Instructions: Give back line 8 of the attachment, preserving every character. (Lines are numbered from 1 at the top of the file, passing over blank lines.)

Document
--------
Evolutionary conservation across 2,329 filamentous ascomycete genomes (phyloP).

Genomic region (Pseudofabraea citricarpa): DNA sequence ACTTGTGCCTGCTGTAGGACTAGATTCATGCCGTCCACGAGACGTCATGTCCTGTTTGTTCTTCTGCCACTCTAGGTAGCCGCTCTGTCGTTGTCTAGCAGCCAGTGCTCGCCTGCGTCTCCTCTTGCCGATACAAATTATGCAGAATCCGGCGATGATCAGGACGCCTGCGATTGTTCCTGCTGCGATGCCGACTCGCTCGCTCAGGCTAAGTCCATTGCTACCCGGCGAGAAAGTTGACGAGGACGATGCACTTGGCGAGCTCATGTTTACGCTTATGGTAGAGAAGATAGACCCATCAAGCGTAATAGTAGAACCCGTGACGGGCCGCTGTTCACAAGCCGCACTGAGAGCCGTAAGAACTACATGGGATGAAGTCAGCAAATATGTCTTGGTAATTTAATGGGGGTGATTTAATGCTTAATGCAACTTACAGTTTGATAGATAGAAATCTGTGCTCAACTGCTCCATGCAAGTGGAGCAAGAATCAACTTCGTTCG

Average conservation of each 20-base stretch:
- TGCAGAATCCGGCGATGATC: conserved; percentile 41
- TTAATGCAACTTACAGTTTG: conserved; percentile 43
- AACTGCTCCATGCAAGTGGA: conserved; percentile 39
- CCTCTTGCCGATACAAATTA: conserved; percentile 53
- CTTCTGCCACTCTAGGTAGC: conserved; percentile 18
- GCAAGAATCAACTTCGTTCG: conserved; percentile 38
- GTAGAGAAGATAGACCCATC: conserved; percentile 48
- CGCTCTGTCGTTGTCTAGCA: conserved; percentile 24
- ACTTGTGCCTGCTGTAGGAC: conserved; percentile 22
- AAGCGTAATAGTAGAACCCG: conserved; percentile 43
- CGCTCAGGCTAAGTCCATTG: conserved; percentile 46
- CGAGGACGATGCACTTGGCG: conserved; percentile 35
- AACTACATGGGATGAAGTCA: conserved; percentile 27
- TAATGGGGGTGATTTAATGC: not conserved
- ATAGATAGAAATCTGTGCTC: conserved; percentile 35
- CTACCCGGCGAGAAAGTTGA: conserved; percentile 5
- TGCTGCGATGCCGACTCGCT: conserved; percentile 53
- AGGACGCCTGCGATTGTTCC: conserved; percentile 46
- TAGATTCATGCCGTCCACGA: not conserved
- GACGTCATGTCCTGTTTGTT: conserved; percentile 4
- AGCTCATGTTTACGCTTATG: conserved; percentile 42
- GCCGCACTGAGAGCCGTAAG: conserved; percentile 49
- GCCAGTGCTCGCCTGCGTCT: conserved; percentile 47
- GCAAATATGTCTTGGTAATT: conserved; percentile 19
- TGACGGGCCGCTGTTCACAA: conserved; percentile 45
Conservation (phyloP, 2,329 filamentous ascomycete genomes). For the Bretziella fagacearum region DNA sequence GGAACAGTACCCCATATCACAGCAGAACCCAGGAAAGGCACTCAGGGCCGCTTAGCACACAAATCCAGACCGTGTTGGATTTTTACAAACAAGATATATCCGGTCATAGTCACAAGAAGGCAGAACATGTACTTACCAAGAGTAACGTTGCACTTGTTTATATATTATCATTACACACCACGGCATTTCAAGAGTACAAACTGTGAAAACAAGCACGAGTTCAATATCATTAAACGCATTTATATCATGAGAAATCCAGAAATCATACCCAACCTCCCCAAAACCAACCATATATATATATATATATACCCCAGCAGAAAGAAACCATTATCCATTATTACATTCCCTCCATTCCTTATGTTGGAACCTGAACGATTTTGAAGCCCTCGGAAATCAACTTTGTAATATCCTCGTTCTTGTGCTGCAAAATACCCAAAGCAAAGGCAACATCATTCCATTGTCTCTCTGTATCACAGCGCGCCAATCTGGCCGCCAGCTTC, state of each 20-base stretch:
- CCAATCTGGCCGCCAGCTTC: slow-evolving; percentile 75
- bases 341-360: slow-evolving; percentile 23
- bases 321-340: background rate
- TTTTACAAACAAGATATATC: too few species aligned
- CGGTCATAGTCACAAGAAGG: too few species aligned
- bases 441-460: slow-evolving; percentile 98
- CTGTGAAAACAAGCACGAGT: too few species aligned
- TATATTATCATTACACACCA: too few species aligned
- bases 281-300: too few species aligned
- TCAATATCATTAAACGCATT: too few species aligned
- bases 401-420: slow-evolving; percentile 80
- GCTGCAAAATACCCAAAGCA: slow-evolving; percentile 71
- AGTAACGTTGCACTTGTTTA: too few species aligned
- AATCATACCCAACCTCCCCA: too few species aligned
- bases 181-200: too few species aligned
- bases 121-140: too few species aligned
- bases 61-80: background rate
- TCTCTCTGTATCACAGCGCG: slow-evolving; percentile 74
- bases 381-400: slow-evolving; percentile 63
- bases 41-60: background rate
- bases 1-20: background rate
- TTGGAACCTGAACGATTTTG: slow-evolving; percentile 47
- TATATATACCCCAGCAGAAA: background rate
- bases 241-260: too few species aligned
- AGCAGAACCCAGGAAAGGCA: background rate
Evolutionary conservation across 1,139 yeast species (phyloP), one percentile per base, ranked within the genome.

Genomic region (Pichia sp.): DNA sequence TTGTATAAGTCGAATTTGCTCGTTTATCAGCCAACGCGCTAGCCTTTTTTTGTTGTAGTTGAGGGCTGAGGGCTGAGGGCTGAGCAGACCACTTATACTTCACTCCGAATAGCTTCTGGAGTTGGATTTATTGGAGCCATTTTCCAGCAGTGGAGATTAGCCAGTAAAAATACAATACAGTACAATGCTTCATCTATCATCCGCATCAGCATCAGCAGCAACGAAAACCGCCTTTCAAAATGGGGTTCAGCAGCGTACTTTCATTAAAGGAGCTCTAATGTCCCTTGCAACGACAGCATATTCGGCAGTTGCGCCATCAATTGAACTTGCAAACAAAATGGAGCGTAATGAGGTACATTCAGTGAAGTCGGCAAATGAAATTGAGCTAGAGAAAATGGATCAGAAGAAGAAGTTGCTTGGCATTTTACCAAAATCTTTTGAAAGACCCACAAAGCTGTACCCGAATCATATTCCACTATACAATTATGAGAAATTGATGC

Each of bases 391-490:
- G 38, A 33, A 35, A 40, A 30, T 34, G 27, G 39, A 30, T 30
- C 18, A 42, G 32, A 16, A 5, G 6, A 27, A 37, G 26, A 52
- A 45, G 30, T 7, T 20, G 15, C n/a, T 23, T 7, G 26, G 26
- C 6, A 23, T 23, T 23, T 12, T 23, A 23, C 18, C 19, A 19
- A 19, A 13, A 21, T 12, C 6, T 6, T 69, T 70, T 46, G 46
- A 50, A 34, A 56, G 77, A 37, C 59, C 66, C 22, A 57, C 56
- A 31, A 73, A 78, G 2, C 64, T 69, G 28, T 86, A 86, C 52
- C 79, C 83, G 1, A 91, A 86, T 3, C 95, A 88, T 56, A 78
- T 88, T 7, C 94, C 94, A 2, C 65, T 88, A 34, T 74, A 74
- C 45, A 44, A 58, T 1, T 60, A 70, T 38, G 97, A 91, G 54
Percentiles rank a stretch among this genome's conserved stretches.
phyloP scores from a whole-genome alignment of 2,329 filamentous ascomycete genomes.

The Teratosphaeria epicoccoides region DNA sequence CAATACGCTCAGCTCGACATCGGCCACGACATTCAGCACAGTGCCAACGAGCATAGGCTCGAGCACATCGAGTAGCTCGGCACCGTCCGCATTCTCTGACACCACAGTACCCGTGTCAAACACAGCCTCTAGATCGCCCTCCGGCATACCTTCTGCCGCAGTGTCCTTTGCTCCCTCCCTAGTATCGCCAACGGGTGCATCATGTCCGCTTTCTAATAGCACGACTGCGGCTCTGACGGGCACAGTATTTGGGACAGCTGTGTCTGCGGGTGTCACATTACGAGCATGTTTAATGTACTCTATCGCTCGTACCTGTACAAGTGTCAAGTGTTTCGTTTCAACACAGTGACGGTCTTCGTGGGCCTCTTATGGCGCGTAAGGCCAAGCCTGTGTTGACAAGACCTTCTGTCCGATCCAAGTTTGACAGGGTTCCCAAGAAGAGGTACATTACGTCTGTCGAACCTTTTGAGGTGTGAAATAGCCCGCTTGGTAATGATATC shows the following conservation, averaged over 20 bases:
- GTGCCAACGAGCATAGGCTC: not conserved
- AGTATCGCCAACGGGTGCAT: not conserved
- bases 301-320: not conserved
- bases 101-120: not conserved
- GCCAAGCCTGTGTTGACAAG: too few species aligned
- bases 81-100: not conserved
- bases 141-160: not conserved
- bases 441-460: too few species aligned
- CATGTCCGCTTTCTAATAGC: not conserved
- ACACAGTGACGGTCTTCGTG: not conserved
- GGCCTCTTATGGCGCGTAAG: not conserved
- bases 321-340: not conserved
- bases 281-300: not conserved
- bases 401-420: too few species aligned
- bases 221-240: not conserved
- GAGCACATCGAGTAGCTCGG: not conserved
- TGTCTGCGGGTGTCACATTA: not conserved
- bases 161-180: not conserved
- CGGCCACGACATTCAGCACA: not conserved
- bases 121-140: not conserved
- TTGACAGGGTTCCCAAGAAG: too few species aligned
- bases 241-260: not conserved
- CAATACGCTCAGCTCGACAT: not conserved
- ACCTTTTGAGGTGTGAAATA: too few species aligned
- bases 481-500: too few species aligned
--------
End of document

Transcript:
- CTTCTGCCACTCTAGGTAGC: conserved; percentile 18